THE DAY ALWAYS began at the Fairview Elementary School with the teacher reading ten verses from the Bible, alternating one from the Old with one from the New Testament. We bowed our heads and said the Lord's Prayer. Then we stood, placed our hands over our hearts, faced the American flag and recited the Pledge of Allegiance. In secondary school, the same opening exercises occurred daily but were heard over the public address system--Bible, prayer, pledge. Sometimes a student was asked to read the Bible and lead the prayer and pledge--no small responsibility if the passage contained strange and difficult-to-pronounce names. I can't remember whether the biblical passages related to anything in particular: did we read about the birth of Jesus in December? All I can remember is that my buddy Charlie Kaminsky, the lone Jew in my class, sat through the readings and that Chuck Thompson, whose parents were Jehovah's Witnesses, didn't put his hand over his heart and recite the pledge. Chuck was also the toughest kid in the class. Anyone who commented on his questionable patriotism paid for it at recess.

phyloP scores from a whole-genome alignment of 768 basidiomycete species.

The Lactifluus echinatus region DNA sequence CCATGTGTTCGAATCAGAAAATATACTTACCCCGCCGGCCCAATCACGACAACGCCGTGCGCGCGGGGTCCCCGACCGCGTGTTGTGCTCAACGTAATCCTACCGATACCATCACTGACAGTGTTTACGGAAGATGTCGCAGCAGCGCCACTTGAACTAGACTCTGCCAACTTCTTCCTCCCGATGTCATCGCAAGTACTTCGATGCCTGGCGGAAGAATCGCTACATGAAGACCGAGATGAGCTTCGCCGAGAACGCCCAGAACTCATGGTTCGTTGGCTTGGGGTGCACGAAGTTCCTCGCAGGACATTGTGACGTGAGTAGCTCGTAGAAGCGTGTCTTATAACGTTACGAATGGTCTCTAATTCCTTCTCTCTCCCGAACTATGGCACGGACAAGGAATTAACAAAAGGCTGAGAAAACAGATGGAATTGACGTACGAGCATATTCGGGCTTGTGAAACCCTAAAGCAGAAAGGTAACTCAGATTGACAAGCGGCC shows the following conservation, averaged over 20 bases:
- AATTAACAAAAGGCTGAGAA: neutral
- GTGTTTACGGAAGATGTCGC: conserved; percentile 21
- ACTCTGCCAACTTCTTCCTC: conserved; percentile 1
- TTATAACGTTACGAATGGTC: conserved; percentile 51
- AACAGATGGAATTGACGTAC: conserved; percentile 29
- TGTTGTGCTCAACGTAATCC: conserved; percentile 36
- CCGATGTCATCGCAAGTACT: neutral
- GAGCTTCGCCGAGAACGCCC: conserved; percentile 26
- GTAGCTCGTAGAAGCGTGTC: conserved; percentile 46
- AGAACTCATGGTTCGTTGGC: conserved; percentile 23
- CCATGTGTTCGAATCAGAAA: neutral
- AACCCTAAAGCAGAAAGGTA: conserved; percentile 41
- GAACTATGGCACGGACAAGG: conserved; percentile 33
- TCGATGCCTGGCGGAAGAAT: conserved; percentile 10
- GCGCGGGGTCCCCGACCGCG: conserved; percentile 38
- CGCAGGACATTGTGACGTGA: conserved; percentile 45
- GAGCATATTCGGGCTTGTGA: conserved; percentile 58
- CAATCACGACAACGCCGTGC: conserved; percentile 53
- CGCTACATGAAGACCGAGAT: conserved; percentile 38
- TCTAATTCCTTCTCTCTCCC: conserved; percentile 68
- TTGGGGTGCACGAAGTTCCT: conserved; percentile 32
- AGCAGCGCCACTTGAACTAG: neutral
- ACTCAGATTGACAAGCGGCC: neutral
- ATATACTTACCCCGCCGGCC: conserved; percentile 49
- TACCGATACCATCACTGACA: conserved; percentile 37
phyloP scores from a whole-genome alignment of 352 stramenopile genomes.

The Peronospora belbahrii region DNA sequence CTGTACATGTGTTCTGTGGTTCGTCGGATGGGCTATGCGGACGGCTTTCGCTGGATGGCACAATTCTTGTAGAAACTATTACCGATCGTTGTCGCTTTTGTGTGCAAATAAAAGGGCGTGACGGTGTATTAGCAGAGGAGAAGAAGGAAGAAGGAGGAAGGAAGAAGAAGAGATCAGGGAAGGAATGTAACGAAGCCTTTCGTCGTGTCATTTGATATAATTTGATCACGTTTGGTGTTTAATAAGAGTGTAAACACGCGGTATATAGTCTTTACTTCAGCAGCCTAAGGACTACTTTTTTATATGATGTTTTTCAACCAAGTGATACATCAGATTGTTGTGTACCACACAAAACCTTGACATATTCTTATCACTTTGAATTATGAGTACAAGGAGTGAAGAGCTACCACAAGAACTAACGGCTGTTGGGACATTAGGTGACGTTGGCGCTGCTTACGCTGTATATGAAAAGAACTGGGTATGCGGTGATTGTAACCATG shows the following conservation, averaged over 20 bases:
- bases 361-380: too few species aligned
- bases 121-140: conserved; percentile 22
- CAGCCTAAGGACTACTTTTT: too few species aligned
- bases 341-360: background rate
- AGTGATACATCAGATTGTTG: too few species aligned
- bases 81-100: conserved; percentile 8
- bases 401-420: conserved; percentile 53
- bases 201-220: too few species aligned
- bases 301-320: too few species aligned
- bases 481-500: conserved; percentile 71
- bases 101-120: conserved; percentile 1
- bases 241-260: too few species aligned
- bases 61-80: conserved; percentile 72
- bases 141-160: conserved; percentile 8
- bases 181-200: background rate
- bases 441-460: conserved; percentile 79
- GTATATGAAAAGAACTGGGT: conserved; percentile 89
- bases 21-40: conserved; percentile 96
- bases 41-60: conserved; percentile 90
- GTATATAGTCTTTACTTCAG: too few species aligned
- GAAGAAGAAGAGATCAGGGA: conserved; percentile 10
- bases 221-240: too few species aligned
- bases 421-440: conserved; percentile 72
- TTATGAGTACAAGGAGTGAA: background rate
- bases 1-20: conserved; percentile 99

Then came the landmark Supreme Court decision in 1962 and the praying and Bible reading stopped. I can recall people in the congregation I was serving worrying about the repercussions in terms of general morality and even the future survival of the republic.
Now we hear that biblical ignorance is epidemic. An editorial in the Chicago Tribune laments the fact that significant percentages of the population, particularly young people, know nothing about the Bible--don't know, for instance, where phrases like "east of Eden" and "salt of the earth" came from, or who Abraham, Moses and Joshua were. …